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Whatever happened to free speech?

Reader comment on item: The Rot in Our [Canadian] Universities

Submitted by Benjamin R. Hosen (United States), Feb 1, 2003 at 01:56

While some view Pipes' commentary as critical of Islam, Arabs and the Muslim world at large, he certainly appears to have strong academic credentials with regard to issues in the Middle East today. (Sad to say, I think there is much truth in his rather negative view of the Arab world.) The same cannot be said for, say, academics such as Edward Said (Literature) or Noam Chomsky (Linguistics), not that it has stopped them from spouting their rather venomous brand of Israel-bashing.

Those two certainly have strong opinions on the subjects of Islam, terrorism, fundamentalism, Israel, etc, whether based in fact or in pedagogy. Yet, it would be unthinkable, even in the present atmosphere, for an institution of higher learning to make up reasons to keep them from speaking, based on these opinions. Even if there were angry mobs of Jewish demonstrators lined up outside-- which, for the most part, have been absent.

Much as I tend to disagree with Said and Chomsky, I think they have every right to air their views; I think it important that even controversial points of view--- especially controversial ones--- should be allowed to see the light of day, to be debated in an open "marketplace of ideas". Universities would seem one of the more appropriate and more important avenues for this sort of exchange.

I am a "Liberal", I suppose, though rather hawkish on the subjects of terror and "Islamism" (as distinct from "Islam", which I think is not far removed from Judeo-Christianity--- "Islamism" is I think much closer to European fascism). After all, we are at war, whether our President is willing to ask us for the sacrifices needed to win it or not.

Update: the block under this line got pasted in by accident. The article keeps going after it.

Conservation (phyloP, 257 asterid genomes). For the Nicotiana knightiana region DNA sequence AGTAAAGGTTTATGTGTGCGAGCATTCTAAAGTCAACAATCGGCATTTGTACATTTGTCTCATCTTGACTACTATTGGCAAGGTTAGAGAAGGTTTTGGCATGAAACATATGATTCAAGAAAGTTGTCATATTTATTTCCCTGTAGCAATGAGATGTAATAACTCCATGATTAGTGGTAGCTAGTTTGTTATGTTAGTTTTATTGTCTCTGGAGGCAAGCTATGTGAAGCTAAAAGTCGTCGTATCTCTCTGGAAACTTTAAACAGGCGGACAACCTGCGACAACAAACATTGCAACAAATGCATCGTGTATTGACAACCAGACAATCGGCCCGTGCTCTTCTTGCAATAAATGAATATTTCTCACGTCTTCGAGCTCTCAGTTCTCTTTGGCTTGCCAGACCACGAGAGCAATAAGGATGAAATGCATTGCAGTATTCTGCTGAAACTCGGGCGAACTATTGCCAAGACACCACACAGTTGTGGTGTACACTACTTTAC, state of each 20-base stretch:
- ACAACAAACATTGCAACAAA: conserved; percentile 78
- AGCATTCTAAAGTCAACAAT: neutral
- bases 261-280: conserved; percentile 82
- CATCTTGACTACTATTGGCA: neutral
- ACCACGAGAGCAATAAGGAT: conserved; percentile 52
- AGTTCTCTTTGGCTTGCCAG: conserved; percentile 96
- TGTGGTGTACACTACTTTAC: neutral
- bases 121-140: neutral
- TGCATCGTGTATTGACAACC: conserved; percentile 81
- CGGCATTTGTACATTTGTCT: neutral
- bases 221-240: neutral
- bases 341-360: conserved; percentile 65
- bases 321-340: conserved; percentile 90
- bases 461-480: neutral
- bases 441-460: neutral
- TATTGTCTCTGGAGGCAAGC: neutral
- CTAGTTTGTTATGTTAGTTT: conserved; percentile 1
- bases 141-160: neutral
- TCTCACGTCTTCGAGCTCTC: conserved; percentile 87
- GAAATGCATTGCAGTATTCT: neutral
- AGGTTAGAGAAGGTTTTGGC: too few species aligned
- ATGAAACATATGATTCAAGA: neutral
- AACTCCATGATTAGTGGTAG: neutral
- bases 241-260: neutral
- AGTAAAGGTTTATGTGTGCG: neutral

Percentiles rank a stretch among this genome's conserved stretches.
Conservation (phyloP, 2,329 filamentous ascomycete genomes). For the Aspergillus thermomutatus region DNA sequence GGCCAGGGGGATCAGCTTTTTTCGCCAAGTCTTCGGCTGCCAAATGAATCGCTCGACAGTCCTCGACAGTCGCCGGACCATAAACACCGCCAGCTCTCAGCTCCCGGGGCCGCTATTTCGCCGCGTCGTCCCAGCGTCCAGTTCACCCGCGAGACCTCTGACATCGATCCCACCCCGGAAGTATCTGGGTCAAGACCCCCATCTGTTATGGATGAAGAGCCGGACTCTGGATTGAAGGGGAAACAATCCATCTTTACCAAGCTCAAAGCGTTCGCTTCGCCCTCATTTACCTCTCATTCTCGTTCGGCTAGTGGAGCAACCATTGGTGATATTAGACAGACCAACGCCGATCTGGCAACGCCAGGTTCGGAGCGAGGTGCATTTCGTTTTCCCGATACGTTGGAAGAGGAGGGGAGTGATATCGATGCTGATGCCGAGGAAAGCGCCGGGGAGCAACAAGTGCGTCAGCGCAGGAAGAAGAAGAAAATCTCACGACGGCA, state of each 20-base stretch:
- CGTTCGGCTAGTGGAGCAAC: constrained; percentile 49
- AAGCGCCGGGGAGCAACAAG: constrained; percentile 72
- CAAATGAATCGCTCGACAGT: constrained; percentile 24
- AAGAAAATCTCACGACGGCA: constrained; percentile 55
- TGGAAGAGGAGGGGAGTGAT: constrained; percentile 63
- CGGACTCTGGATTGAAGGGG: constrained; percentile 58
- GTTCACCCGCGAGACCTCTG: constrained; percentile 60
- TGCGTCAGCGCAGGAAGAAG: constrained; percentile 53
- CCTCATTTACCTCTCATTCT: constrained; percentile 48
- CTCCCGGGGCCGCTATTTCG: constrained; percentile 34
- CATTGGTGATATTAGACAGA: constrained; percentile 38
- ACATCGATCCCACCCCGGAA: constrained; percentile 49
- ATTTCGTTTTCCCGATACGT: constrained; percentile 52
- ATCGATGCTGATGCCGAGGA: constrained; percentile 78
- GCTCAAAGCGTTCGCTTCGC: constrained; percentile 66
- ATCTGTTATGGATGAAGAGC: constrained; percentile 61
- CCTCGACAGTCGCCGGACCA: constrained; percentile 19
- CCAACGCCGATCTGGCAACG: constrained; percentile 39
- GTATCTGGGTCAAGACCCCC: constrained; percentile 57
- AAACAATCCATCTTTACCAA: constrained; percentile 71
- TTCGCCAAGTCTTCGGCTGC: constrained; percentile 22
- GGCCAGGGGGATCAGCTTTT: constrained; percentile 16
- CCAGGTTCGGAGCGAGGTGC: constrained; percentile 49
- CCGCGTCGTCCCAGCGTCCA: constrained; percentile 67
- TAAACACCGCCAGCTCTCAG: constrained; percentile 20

Pipes is not venemous as Chomsky, Said, and many other academics with a background in everything but the Middle East, foreign policy, etc, but that's beside the point.

That an academic like Pipes should be "controversial" is one thing; for it to be an issue whether or not he should be allowed to speak because of the content of his views is alarming, particularly given that far more extreme opposing views seem to provoke little or no outrage. Better, if it comes to that, that we have NO academic discourse on the subject--- which would obviously be disastrous, given the importance of all of this mess to our present national life.

Let the man speak, dammit. One could actually explore his ideas, and learn, and decide whether or not they hold up to debate, which is what I thought college was supposed to be about. I (REALLY) hate to quote that crook Spiro Agnew, Nixon's hatchet man, but many institutions and students seem more interested in proclaiming what they've already decided is truth, rather than learning that, perhaps, the world is alitlle more complicated, a lot less pleasant, than we'd like it to be.


BRH
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